From somewhere, staccato-like bursts of joy pierced the nightmarish scene. I reeled to find their source. No one around except a near hysterical, rotund man, a department store Santa type even sporting a long white beard and black boots but sans the red suit.  He bowled over, holding his middle, gifting the floor with his peals of laughter, his antics in sync with my real time while the shadows around us continued in slow-motion.

Initially, I raged within to think anyone could so obtusely enjoy my pain. As I passed from participant to observer, surveying the surreal, I felt a growing pressure in my abdomen.  I fought the emotion as I scanned the absurdity surrounding us.  But, within seconds of the sight of him, my own gurgles of laughter sprayed the atmosphere like a happy geyser.   

I don’t know how long time stood still for the near Santa look-alike and me. But when the bustling resumed and I returned to the here and now, my mood had miraculously transformed from bitterness to hope. In that instant, despair fled and a cotton-cloud of peace hovered over me. I didn’t know how, but I knew we’d find suitable living arrangements. Even if a less desirable neighborhood would be our lot, the God of Love would watch over us.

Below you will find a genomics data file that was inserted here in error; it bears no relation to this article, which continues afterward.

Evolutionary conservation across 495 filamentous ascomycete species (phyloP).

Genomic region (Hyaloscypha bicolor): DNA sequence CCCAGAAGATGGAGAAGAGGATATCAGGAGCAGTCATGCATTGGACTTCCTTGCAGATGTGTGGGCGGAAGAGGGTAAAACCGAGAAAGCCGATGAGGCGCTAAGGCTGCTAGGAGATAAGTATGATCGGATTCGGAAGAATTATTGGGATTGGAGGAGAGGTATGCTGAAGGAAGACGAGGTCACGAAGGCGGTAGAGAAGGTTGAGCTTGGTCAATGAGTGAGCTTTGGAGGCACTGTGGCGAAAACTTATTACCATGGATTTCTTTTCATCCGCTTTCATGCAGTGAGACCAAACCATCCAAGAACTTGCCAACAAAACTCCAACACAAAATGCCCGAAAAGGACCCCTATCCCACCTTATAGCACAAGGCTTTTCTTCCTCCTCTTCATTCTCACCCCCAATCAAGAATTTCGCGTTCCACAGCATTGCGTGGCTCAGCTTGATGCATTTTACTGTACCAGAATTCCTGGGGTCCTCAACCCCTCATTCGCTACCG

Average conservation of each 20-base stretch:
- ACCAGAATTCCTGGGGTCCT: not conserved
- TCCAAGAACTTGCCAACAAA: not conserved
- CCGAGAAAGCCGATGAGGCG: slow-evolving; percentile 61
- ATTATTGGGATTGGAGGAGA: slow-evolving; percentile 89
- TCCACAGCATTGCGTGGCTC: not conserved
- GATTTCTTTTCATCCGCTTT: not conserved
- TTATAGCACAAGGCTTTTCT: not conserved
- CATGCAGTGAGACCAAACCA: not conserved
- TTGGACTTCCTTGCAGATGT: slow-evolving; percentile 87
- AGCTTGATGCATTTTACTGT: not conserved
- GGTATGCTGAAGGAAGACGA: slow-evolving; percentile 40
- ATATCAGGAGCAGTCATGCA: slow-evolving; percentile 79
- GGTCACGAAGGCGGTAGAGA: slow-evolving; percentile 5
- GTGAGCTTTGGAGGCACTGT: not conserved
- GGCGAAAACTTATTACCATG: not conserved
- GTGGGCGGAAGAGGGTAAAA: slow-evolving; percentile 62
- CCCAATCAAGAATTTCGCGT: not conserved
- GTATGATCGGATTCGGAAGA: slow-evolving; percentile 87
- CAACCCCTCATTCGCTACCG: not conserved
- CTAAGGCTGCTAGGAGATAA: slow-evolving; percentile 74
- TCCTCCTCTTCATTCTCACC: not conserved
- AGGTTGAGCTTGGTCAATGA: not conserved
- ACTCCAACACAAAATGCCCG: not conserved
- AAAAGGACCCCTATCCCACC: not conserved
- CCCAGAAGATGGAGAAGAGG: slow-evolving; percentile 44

Nothing life sent our way could take away my faith.  

I gathered up the rejected candy bars and cradled them back to my cart.

“Just because I love you,” I said, and kissed my child on the top of his head. Beams of delight replaced the horror in his eyes. Soon harmonious giggles filled the air as we careened toward the checkout.

But, shouldn’t I thank the large-bellied man for his gift? His amusement, whether intended or not, had brought me from the teetering edge of desperation to an appreciation of all that was still good in my life. Laughter reminded me that my children and our times together should be the stuff of my conscious stream, not the reams of disappointments that would come and go in this life.

Perhaps I might be powerless against a deserting spouse or a greedy landlord, but I did have the power of choice to believe or not believe. I could let circumstances devour my faith, or I could hold onto it as precious gold.

 I’d been taught since childhood that God loved me and had a plan for my life. But I’d never dared believed its truth. I wanted to let him know how much his laughter had changed my world.

I looked for him in the place I last saw him. An empty seat was all I could find. I wandered the aisles, but his pot-bellied frame had evaporated into another realm.

 I’d heard that God sometimes sends his angels to us at odd times, in odd places, and perhaps in the form of an obese elderly man on a supermarket bench. Had I been so graced?

I won’t know this side of heaven for sure. But whenever I drift into a woe-is-me attitude, the image of that jolly, fat elf never fails to turn my mindset back to joy.   

Linda Rondeau is the author of America II: The Reformation (Trestle Press) and The Other Side of Darkness (Pelican Ventures) which won the 2012 Selah Award for best debut novel. She is the editor of Geezer Guys and Gals blog, a multi-author blog for and by seniors, and also blogs at This Daily Grind.

Publication date: July 17, 2012